The sport of adaptive skiing has advanced dramatically in recent years, really opening up this exciting and incredibly liberating pursuit to be fully enjoyed by people with physical disabilities or visual impairments. The result – whether it’s based on a more traditional skiing setup involving standing bi-skis, duals-skis or monoski, a snowboard, or a seated ski bike – is typically a fast and furious thrill ride over some form of dramatic, snow-packed terrain. What’s not to love?
The advancement of adaptive skiing as a leading disability sport really began in Europe in the wake of WWII, when the importance and value of participation in sports activities was more fully realised.
Returning soldiers who’d been injured in conflict were quick to sign up for newly available programmes, with the initial focus being on recently developed technologies and equipment aimed primarily at 3-track adaptive skiing (a single ski and two supporting arm crutches or ‘outriggers’) for amputees. From here, things quickly snowballed – pun fully intended – and in 1967 a group of Vietnam veterans founded Disabled Sports USA from what had originally been the National Amputee Skiers Association.
From early prototype outriggers through to the rapid development in the mid-1980s of advanced adaptive ski setups like the mono-ski and bi-ski, the technology supported an ever-expanding network of community-based programmes and competitions that ultimately became recognised as a full Paralympic category in 1992. Today, a number of the most famous resorts for adaptive skiing experiences are located around the USA, in a variety of suitably epic locations such as Whistler Blackcomb, Colorado’s Winter Park, and the Jackson Hole Mountain Resort in Wyoming.
Over here in the UK, the British Parasnowsport Team is the British national Para-alpine skiing and Para-snowboard team – it’s the racing arm of Disability Snowsport UK (DSUK), recognised as the UK National Governing Body for disabled snowsports by the British Paralympic Association (BPA) and the International Paralympic Committee (IPC). As well as providing the Elite and Development Teams of athletes who train and compete on our nation’s behalf at the Paralympic Games, DSUK also make it their ongoing mission to ensure anyone with a disability, may it be learning, sensory or physical, can ski or snowboard alongside other people.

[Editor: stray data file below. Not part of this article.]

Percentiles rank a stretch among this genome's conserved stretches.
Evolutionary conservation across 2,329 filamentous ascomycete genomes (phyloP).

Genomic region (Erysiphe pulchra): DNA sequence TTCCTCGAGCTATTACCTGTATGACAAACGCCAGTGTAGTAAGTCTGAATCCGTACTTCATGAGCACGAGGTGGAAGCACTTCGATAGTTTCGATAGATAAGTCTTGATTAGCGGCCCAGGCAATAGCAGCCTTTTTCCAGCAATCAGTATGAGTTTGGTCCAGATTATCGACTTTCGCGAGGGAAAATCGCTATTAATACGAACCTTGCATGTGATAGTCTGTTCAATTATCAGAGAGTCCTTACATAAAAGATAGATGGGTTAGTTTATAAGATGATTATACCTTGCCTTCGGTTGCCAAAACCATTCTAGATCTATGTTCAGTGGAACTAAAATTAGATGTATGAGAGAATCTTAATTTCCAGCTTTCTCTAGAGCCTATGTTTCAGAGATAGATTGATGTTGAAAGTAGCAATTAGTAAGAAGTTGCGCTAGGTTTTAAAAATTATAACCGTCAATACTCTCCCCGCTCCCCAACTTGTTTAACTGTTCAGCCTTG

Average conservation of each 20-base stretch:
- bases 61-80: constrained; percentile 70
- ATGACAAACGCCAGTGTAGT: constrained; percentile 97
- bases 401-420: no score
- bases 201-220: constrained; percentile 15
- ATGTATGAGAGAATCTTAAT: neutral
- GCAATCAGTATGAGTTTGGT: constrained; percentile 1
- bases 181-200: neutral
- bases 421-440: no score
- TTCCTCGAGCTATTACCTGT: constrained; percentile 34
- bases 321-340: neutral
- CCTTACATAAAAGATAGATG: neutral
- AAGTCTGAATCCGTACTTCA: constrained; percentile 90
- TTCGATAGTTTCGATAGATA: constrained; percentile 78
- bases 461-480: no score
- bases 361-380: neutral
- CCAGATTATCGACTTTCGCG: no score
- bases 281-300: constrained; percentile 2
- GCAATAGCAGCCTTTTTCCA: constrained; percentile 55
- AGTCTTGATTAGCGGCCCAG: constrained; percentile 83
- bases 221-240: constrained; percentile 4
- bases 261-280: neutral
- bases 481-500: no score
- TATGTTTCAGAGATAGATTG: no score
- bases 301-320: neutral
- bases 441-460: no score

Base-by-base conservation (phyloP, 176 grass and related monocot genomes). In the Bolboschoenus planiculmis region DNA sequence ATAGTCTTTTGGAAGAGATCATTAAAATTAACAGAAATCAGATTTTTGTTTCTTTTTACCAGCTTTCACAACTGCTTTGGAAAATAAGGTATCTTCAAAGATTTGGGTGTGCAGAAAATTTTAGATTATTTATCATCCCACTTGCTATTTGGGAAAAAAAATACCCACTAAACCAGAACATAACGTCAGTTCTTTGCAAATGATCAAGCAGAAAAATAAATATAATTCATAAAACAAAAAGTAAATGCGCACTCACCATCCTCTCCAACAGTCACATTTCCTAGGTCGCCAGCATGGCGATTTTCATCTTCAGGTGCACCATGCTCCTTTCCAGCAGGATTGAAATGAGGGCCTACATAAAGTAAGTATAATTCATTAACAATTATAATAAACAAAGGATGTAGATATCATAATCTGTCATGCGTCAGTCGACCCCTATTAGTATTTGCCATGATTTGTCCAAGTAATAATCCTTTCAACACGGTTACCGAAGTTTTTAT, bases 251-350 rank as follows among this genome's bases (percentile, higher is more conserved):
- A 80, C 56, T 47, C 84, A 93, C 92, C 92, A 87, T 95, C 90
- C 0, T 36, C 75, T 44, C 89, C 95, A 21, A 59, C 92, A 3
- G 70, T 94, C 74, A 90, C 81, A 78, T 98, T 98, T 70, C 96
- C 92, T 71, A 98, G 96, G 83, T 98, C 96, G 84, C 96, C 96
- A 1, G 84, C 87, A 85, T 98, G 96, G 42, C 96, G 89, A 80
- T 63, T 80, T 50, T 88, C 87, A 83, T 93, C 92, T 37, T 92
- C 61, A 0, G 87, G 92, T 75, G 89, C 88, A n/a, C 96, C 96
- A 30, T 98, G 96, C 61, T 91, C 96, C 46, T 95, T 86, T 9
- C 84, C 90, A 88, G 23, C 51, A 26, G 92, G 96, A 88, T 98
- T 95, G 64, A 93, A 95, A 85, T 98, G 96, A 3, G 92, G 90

For those looking to try out the sport a little closer to home, that means there are always plenty of opportunities right on our doorstep. Whether it’s two-track, three-track or four-track skiing (referring to the number of points of contact with the snow), mono-skiing, bi-skiing, snowboarding or guide-led runs for skiers with visual impairments, there’s now a phenomenal range of activity on offer in Scotland for beginners and more experienced downhillers alike. Check out the online guide and glossary at the Snowsport Scotland website, or the guide to disability snowsports equipment at Ski Club Great Britain, for more information on the different types of adaptive skiing setups available.
Year-round adaptive skiing opportunities are always on offer at Snow Factor, the indoor slope complex at Soar Intu Braehead just outside Glasgow city centre. Disability Snowsport UK offer a range of lessons at the venue, starting from the DSUK office opposite the main Snow Factor reception desk. Skiers can phone 08455219338 or email firstname.lastname@example.org for booking places, and all necessary equipment will be available either for hire or as part of the included lesson plan when you arrive (there’s also a hoist available if required for seated skiers, with participants just asked to provide their own Oxford sling). For those in the highlands, there’s a similar arrangement on offer during the winter months at the Cairngorm Mountain Ski School in the heart of stunning Inverness-shire.
And, if you’re interested in adaptive skiing opportunities further afield, this handy resource (developed by Vouchercloud in collaboration with the Back Up trust) offers a rundown of the various location, innovations and not-for-profit organisations supporting ongoing development of the sport in the USA.